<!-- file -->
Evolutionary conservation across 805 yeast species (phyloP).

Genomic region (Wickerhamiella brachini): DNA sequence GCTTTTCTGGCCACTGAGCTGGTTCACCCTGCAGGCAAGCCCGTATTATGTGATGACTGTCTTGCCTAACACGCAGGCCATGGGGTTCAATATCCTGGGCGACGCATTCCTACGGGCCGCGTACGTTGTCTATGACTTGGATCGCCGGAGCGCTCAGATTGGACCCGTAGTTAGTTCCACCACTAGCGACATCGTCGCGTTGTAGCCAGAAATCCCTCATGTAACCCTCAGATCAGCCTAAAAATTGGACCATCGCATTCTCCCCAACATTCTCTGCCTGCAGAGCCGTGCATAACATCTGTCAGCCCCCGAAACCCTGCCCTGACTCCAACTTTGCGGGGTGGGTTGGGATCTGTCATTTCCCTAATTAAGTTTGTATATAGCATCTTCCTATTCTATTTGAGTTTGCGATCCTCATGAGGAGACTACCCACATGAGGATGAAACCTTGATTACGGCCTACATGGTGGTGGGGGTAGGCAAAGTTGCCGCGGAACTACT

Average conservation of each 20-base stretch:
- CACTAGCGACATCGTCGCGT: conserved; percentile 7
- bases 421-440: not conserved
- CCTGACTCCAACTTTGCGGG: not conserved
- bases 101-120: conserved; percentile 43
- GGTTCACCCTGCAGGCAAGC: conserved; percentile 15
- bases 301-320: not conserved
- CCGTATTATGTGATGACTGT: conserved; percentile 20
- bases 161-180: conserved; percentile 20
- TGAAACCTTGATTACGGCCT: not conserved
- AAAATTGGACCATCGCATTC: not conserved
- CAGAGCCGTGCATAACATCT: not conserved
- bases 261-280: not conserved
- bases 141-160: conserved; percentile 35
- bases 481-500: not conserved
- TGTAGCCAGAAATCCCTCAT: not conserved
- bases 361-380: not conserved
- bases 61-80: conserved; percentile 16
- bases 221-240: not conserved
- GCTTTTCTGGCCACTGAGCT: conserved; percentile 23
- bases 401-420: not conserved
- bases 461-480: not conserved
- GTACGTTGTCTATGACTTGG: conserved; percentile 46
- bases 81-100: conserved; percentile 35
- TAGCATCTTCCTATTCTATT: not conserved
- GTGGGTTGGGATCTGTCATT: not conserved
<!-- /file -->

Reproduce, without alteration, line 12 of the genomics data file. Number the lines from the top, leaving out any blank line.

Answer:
- TGAAACCTTGATTACGGCCT: not conserved